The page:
Book Announcement: Rethinking Comparison in Archaeology

Rethinking Comparison in Archaeology now available from Cambridge Scholars Publishing

9781443872850
Hardback, pp215, £61.99 / $104.95

Cambridge Scholars Publishing is pleased to announce the publication of Rethinking Comparison in Archaeology, edited by Ana Vale, Joana Alves-Ferreira and Irene Garcia Rovira.

Although comparative exercises are used or applied both explicitly and implicitly in a large number of archaeological publications, they are often uncritically taken for granted. As such, the authors of this book reflect on comparison as a core theme in archaeology from different perspectives, and different theoretical and practical backgrounds. The contributors come from different universities and research contexts, and approach themes and objects from Prehistory to the Early Middle Ages, presenting case studies from Western Europe, the Near East and Latin America. The chapters here also relate archaeology with other disciplines, like art studies, photography, cinema, computer sciences and anthropology, and will be of interest to a wide range of readers, not only archaeologists and those interested in the area of social sciences, but for all those interested in how we construct the past today.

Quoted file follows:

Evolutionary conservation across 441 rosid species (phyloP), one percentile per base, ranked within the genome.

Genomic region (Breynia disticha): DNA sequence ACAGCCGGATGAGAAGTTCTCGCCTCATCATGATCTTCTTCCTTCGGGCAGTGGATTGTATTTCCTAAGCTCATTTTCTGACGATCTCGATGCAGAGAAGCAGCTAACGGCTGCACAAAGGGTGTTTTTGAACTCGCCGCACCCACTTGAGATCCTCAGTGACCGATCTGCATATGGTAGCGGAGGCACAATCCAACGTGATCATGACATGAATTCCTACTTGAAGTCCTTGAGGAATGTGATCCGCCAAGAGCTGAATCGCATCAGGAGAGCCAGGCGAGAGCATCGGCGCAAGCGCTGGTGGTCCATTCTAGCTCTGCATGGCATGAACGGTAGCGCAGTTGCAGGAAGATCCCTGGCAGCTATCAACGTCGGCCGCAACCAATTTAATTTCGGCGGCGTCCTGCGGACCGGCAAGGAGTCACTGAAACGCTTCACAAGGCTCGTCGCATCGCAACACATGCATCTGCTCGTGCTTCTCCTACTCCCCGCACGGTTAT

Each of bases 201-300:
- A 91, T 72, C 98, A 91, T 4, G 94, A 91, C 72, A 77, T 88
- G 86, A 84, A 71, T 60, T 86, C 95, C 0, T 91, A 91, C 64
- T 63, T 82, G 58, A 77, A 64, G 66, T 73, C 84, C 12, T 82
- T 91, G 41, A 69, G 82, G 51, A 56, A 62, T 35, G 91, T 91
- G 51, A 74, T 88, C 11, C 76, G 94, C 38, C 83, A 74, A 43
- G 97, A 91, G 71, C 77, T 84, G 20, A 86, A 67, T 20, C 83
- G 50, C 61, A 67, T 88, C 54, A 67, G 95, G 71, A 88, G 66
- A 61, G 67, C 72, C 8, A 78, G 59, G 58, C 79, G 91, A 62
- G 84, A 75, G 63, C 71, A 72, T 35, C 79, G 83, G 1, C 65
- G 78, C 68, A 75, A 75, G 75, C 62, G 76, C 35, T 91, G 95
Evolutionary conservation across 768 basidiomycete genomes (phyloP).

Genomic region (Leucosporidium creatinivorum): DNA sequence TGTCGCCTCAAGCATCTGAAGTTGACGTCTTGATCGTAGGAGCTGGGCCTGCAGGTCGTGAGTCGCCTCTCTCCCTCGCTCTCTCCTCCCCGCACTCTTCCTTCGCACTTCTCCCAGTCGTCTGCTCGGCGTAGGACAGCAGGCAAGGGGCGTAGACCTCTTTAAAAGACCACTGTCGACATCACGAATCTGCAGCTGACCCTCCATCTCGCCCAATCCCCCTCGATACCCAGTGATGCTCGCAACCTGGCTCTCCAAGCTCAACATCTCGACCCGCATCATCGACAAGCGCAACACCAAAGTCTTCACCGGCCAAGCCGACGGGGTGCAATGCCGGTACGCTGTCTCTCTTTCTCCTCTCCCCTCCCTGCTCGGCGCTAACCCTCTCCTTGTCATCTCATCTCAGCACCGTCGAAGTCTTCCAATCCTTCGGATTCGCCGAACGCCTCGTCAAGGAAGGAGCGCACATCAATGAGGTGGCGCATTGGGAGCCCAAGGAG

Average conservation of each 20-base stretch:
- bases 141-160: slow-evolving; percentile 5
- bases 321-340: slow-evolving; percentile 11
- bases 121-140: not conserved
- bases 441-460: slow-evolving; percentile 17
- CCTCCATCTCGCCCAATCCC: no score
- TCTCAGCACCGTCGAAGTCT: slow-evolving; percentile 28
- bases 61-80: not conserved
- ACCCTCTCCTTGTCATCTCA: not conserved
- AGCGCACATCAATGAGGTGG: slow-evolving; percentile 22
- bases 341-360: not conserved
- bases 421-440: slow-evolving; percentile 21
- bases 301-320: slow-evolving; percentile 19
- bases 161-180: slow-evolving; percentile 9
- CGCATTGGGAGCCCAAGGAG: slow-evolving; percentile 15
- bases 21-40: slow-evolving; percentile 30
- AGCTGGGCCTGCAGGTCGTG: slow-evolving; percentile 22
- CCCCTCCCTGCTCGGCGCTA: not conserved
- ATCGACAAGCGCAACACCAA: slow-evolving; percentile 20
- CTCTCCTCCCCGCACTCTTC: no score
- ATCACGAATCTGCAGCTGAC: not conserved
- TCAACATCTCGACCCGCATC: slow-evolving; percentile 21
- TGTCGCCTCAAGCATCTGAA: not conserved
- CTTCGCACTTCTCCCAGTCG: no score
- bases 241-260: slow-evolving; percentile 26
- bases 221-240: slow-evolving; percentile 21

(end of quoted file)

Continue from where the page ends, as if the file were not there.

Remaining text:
To read a full summary of the book and to read a 30-page sample extract, which includes the table of contents, please visit the following link:

http://www.cambridgescholars.com/rethinking-comparison-in-archaeology

Rethinking Comparison in Archaeology can be purchased directly from Cambridge Scholars, through Amazon and other online retailers, or through our global network of distributors. Our partners include Bertram, Gardners, Baker & Taylor, Ingram, YBP, Inspirees and MHM Limited. An e-book version will be available for purchase through the Google Play store in due course.

For further information on placing an order for this title, please contact orders@cambridgescholars.com.

About the Editors

Ana Vale is a postdoctoral researcher funded by the Foundation for Science and Technology at the Centre of Archaeology, Arts and Heritage Sciences, Portugal. Her research focuses on the study of Late Neolithic enclosures (mainly in the Iberian Peninsula), and brings together the study of material culture and architectural histories in order to produce an understanding of the nature and temporality of the “use” of these sites.

Joana Alves-Ferreira is a final-year PhD candidate, funded by the Portuguese Foundation for Science and Technology at the Centre of Archaeology, Arts and Heritage Sciences, Portugal. Her research focuses on the concept of the Neolithic in Europe, within a framework of critical questioning of the so-called historical “grand narratives”. Using an ethical-political perspective of archaeology, she actively seeks new ways of either reading or writing the world.

Irene Garcia-Rovira is a research associate in the Cuween-Wideford Hill Landscape Project at the Department of Archaeology of the University of Manchester, UK. Her research interests lie in the study of processes of social change evidenced in prehistoric contexts. She is currently engaged in the development of relational approaches to the Neolithic transition, and is involved in discussions of how this process should be approached theoretically.

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